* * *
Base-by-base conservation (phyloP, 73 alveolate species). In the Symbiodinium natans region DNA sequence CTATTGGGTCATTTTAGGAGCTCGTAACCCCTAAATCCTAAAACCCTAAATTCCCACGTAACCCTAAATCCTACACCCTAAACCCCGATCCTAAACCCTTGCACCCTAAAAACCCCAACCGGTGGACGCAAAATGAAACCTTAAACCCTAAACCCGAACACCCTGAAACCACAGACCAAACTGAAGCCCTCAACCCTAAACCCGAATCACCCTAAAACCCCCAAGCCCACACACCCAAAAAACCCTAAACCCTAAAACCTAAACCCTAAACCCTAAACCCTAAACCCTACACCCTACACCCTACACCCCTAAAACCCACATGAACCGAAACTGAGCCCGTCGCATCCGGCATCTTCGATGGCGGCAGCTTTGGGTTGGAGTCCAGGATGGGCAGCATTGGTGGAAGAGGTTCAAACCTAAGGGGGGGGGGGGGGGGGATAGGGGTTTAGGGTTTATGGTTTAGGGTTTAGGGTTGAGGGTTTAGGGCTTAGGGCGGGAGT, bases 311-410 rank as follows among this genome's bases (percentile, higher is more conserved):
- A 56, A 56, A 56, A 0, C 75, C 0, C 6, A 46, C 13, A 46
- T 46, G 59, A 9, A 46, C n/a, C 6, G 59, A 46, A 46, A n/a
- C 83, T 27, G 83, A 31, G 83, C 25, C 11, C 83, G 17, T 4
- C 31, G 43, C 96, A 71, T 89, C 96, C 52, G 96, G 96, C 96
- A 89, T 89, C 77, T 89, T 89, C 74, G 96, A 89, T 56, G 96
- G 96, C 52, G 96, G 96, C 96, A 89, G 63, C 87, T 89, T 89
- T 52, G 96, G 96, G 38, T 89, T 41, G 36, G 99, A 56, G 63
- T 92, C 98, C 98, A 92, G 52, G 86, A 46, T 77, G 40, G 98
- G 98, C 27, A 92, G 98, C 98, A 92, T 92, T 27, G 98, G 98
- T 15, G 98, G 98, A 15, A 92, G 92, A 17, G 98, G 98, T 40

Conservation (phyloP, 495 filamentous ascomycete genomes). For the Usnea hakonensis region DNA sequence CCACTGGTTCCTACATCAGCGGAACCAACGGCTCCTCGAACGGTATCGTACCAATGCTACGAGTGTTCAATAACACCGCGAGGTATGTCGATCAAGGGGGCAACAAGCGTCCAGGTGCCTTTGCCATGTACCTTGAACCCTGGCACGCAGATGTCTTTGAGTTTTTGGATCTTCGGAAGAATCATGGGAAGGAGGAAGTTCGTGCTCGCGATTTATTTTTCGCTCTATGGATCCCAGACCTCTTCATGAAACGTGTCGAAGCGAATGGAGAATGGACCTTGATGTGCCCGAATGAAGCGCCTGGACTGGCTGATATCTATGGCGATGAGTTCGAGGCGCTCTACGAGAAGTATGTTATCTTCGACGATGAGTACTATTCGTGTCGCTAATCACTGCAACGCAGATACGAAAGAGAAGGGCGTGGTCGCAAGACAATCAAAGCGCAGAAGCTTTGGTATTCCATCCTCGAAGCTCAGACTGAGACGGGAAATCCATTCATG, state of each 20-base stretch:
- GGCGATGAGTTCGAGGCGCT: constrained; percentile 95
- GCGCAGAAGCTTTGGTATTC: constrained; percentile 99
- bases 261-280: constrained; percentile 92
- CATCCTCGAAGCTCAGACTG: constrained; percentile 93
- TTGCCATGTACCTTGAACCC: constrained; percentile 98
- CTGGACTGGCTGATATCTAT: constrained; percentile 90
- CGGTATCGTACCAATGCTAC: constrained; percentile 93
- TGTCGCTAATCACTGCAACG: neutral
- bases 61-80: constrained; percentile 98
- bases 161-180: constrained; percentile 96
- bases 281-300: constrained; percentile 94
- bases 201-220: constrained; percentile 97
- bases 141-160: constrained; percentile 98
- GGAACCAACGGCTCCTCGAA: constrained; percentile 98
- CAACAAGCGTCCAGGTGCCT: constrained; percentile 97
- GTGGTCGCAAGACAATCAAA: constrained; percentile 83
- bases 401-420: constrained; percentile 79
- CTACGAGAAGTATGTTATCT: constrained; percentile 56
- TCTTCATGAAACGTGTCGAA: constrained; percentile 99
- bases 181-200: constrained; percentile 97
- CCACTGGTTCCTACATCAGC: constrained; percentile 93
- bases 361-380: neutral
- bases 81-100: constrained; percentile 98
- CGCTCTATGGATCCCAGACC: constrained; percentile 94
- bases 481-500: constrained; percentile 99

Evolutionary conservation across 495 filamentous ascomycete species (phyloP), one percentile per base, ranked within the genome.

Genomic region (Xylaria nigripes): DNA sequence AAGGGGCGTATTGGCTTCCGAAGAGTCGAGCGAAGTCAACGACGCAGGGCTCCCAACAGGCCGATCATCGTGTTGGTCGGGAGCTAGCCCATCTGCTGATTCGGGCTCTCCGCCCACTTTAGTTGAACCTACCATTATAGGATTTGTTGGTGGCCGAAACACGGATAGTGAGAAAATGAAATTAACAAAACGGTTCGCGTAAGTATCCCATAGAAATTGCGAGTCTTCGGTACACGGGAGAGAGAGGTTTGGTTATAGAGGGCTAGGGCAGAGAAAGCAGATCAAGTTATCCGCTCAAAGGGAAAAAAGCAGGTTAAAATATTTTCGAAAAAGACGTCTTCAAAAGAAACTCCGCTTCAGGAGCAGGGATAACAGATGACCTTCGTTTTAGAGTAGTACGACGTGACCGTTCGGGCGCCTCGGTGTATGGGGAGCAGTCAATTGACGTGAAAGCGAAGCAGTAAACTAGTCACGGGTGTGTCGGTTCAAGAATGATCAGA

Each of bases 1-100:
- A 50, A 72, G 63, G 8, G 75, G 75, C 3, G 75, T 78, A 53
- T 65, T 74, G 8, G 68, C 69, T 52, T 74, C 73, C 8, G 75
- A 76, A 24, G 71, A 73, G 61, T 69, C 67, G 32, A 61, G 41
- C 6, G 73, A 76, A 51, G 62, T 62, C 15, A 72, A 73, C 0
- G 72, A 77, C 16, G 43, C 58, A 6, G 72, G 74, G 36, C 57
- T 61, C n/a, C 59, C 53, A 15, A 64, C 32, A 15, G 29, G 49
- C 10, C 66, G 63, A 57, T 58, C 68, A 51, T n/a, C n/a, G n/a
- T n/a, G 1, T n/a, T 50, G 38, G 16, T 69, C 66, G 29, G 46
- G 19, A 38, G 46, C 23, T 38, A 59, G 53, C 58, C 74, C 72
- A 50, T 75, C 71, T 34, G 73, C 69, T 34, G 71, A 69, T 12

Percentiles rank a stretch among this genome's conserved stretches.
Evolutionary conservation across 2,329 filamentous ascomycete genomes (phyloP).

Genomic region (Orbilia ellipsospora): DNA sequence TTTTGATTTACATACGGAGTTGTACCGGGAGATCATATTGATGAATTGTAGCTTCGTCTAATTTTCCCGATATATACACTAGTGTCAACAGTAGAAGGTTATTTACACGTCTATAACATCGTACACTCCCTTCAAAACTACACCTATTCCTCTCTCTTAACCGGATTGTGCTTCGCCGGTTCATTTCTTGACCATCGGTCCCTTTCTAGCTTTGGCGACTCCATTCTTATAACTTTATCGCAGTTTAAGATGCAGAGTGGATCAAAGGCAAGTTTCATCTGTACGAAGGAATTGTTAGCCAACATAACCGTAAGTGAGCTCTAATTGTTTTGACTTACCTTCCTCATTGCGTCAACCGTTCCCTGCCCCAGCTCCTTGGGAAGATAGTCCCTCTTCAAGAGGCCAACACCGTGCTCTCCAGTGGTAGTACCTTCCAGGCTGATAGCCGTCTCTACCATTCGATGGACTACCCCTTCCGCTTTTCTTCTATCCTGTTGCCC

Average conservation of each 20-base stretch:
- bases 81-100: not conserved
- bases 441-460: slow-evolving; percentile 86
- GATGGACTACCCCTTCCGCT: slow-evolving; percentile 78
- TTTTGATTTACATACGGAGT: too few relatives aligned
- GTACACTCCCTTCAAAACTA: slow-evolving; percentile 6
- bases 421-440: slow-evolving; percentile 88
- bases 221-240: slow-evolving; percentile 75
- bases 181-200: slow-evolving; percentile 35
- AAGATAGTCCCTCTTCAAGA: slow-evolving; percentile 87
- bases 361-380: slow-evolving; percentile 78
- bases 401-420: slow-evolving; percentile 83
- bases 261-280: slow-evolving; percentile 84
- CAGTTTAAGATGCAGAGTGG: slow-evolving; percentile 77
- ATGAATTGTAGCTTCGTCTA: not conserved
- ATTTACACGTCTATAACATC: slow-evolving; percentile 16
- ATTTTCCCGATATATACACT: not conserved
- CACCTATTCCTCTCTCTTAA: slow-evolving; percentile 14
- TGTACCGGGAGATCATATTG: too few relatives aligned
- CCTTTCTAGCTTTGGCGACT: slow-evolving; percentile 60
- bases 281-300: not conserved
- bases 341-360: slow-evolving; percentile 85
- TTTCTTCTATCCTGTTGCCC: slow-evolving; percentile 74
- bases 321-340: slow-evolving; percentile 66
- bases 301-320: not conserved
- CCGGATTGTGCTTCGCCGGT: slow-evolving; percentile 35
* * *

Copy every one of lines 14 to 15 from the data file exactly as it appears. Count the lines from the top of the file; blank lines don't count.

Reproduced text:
- GCGCAGAAGCTTTGGTATTC: constrained; percentile 99
- bases 261-280: constrained; percentile 92